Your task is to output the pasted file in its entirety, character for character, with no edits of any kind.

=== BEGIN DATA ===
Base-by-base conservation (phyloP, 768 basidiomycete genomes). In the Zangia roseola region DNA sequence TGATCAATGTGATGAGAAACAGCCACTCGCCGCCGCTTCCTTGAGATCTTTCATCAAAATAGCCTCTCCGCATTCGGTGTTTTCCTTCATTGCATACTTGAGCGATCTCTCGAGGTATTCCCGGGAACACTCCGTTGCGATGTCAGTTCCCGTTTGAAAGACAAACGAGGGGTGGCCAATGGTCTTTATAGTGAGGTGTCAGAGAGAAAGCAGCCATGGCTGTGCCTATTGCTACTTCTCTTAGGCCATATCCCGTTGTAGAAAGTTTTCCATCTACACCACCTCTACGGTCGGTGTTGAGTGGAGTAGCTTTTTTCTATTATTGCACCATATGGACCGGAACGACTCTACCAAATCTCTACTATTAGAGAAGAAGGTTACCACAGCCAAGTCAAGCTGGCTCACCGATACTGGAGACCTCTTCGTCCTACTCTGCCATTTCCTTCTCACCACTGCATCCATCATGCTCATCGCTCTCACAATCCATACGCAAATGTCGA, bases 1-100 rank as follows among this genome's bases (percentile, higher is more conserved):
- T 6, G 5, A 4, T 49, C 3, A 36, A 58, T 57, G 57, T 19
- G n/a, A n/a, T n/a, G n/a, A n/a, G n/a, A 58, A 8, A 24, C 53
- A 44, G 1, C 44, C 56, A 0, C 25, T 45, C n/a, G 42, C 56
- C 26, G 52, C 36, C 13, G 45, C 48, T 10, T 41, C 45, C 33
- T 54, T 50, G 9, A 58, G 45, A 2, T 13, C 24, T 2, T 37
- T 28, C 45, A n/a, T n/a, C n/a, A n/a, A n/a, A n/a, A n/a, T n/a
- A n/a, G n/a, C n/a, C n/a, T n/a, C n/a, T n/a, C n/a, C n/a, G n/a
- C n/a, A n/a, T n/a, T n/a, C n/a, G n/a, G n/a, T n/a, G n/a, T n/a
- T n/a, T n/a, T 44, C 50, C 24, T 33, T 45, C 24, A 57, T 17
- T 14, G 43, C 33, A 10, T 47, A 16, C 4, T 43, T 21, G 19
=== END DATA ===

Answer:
Base-by-base conservation (phyloP, 768 basidiomycete genomes). In the Zangia roseola region DNA sequence TGATCAATGTGATGAGAAACAGCCACTCGCCGCCGCTTCCTTGAGATCTTTCATCAAAATAGCCTCTCCGCATTCGGTGTTTTCCTTCATTGCATACTTGAGCGATCTCTCGAGGTATTCCCGGGAACACTCCGTTGCGATGTCAGTTCCCGTTTGAAAGACAAACGAGGGGTGGCCAATGGTCTTTATAGTGAGGTGTCAGAGAGAAAGCAGCCATGGCTGTGCCTATTGCTACTTCTCTTAGGCCATATCCCGTTGTAGAAAGTTTTCCATCTACACCACCTCTACGGTCGGTGTTGAGTGGAGTAGCTTTTTTCTATTATTGCACCATATGGACCGGAACGACTCTACCAAATCTCTACTATTAGAGAAGAAGGTTACCACAGCCAAGTCAAGCTGGCTCACCGATACTGGAGACCTCTTCGTCCTACTCTGCCATTTCCTTCTCACCACTGCATCCATCATGCTCATCGCTCTCACAATCCATACGCAAATGTCGA, bases 1-100 rank as follows among this genome's bases (percentile, higher is more conserved):
- T 6, G 5, A 4, T 49, C 3, A 36, A 58, T 57, G 57, T 19
- G n/a, A n/a, T n/a, G n/a, A n/a, G n/a, A 58, A 8, A 24, C 53
- A 44, G 1, C 44, C 56, A 0, C 25, T 45, C n/a, G 42, C 56
- C 26, G 52, C 36, C 13, G 45, C 48, T 10, T 41, C 45, C 33
- T 54, T 50, G 9, A 58, G 45, A 2, T 13, C 24, T 2, T 37
- T 28, C 45, A n/a, T n/a, C n/a, A n/a, A n/a, A n/a, A n/a, T n/a
- A n/a, G n/a, C n/a, C n/a, T n/a, C n/a, T n/a, C n/a, C n/a, G n/a
- C n/a, A n/a, T n/a, T n/a, C n/a, G n/a, G n/a, T n/a, G n/a, T n/a
- T n/a, T n/a, T 44, C 50, C 24, T 33, T 45, C 24, A 57, T 17
- T 14, G 43, C 33, A 10, T 47, A 16, C 4, T 43, T 21, G 19